Scale Rate Payments: What Scale of Checking is Required?
Where an employer reimburses employees set amounts of cash to pay for business expenses like travel and meals, these are known as scale rate payments. HMRC publish advisory benchmark scale rate payments that can be paid in relation to qualifying…
Blog9th Jan 2019
Where an employer reimburses employees set amounts of cash to pay for business expenses like travel and meals, these are known as scale rate payments. HMRC publish advisory benchmark scale rate payments that can be paid in relation to qualifying travel, tax and NI free, without the requirement to produce receipts. The employer can pay less than these rates if they wish if they pay more, without agreeing a higher bespoke rate with HMRC, the excess is subject to tax and NI.
Previously, approval to use scale rate payments was granted via a dispensation, however, following the removal of these in 2016, new legislation made their use statutory.
In order to qualify for this statutory exemption, the travel must be in the performance of an employee’s duties or to a temporary workplace, with the employee being absent from his normal place of work or home for a continuous period of five hours or more. The employee should also have actually incurred a cost, e.g. paid for a meal (food and drinks) after starting the journey.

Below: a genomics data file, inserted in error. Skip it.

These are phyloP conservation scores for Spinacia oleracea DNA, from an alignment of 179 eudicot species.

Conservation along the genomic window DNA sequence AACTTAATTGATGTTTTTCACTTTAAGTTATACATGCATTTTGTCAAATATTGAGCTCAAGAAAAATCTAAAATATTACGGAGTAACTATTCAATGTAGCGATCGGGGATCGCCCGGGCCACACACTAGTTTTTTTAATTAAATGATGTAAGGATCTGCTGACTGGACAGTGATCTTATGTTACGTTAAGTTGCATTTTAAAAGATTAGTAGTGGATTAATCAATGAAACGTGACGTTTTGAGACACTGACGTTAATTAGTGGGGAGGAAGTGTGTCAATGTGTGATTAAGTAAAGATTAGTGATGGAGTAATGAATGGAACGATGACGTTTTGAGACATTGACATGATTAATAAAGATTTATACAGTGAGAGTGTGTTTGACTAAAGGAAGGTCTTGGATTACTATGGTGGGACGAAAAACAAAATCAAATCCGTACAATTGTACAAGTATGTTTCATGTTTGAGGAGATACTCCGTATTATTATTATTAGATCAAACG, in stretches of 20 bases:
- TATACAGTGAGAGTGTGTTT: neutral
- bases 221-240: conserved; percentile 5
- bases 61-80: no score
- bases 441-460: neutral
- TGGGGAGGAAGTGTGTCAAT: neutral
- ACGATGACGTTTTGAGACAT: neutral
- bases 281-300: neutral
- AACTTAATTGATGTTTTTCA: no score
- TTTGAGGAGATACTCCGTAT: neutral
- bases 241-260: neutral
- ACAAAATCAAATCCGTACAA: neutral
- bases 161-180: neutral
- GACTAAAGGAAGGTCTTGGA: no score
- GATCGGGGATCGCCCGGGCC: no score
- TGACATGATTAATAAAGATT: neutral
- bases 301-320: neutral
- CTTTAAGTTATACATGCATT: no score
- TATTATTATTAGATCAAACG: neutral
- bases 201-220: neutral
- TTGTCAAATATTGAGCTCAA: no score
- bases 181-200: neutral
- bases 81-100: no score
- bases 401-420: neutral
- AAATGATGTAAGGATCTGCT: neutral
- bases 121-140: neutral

The benchmark rates for subsistence related to travel within the UK are:
Breakfast – up to £5.00
One meal (5 hours) – up to £5.00
Two meals (10 hours) – up to £10.00
Late evening meal – up to £15.00
Although paying benchmark scale rates reduces the admin burden of checking receipts before paying expense claims, HMRC do still require the employer to keep sufficient records to demonstrate that the employee is entitled to such a payment. This is an area that we have seen HMRC reviewing and they are looking to ensure that there is a reasonable checking system in place. This means someone other than the employee incurring the expense being responsible for ensuring that the payment relates to qualifying travel and that the employee actually incurred a cost. For example, this could involve checking timesheets or attendance records and transport and hotel bookings. It would be good practice to collect random receipt samples at regular intervals to confirm a cost is being incurred.
The level of checks required will vary depending on the size of the business and frequency of claims. Should you require guidance on record keeping for your business, please contact Charlotte Edwards (email@example.com) or your usual AAB contact.